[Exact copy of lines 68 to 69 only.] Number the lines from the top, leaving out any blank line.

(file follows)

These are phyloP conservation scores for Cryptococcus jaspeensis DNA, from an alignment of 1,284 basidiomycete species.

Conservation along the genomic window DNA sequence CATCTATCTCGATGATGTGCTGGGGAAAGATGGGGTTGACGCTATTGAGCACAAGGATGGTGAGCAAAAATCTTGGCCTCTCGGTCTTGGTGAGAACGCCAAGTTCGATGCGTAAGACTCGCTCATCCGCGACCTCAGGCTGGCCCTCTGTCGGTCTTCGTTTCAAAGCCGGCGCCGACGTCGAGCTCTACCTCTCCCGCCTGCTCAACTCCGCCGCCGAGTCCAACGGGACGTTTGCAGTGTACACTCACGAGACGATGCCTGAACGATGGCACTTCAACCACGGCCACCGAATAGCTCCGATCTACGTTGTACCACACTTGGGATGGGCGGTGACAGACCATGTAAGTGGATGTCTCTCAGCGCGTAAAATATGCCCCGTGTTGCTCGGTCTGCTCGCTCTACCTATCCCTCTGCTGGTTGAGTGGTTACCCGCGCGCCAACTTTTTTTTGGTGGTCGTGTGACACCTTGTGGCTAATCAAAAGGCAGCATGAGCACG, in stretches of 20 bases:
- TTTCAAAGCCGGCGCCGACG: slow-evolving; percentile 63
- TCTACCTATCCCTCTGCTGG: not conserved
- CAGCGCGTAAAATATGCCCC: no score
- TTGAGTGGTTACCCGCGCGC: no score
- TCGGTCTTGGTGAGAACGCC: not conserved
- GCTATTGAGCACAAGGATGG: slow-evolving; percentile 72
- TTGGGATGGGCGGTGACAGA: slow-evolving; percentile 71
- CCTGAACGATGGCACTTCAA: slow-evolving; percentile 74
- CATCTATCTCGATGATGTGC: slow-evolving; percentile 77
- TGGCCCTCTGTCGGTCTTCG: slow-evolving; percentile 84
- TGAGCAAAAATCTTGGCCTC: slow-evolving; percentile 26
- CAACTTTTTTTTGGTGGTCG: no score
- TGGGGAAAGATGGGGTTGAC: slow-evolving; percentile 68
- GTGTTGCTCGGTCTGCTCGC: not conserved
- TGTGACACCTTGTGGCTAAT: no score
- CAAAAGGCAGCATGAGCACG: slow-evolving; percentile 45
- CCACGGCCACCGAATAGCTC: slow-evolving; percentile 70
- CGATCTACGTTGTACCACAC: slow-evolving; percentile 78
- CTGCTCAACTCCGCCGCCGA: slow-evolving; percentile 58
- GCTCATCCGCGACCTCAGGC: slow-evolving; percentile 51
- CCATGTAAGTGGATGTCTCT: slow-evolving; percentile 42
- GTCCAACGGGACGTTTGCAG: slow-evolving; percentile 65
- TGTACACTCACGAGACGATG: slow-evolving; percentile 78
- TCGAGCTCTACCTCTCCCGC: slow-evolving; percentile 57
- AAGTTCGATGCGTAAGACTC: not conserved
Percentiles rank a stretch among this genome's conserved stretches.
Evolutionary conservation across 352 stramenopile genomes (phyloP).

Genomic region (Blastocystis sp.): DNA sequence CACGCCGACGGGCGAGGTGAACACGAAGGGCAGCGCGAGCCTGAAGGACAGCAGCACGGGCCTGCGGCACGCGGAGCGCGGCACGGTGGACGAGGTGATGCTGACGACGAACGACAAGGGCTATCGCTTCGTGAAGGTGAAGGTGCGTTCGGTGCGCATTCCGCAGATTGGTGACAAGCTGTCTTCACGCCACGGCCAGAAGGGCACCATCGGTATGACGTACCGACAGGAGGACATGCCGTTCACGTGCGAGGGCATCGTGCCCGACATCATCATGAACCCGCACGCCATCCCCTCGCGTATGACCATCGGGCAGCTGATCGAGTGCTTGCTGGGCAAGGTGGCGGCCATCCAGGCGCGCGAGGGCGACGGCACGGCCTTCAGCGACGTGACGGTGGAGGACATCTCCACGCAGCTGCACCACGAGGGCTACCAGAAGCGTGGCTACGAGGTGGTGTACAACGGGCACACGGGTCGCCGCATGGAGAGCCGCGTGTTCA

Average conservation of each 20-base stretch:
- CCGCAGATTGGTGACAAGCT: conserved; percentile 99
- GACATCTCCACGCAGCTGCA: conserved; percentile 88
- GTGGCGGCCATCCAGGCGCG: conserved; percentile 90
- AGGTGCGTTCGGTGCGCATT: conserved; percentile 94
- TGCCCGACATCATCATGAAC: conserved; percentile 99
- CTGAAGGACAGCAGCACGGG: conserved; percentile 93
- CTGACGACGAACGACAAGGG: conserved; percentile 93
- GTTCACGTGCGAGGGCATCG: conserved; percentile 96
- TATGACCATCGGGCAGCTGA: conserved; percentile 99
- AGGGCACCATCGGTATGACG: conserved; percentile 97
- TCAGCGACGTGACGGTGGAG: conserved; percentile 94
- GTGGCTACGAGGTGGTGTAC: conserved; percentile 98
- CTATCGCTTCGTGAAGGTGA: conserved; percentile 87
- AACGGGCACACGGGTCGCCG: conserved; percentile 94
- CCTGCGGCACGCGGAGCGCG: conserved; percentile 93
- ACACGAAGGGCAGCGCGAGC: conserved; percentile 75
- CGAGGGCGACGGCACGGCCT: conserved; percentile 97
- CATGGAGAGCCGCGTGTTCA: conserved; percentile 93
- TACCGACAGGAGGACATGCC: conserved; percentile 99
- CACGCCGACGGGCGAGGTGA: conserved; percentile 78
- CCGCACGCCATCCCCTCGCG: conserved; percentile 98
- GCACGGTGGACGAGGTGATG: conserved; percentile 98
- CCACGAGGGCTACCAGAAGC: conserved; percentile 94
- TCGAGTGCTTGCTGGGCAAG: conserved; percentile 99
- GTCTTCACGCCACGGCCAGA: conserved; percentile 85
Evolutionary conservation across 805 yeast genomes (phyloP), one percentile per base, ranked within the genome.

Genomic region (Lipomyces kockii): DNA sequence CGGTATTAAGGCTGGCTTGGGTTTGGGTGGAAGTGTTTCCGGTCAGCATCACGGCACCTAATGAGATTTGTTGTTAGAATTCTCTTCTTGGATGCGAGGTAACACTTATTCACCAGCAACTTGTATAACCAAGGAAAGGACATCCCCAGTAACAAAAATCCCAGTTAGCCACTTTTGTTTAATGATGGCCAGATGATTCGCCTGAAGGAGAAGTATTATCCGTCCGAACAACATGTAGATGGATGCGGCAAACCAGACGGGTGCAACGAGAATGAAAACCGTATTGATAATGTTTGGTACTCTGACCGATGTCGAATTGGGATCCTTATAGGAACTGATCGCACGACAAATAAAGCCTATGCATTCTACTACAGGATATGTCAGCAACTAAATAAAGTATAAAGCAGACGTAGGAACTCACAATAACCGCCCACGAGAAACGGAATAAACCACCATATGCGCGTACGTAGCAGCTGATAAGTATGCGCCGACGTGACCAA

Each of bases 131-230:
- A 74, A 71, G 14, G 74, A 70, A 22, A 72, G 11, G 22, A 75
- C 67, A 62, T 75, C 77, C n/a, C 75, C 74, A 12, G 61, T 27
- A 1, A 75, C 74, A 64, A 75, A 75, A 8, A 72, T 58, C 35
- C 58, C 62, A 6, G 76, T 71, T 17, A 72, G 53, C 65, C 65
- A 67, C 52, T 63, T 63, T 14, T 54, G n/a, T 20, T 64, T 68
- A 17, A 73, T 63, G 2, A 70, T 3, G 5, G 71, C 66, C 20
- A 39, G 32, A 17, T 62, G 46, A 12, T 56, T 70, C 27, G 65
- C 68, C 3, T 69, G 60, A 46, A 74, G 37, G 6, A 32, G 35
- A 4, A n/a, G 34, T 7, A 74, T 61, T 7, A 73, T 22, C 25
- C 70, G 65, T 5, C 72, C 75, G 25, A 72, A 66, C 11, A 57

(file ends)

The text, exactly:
- A 4, A n/a, G 34, T 7, A 74, T 61, T 7, A 73, T 22, C 25
- C 70, G 65, T 5, C 72, C 75, G 25, A 72, A 66, C 11, A 57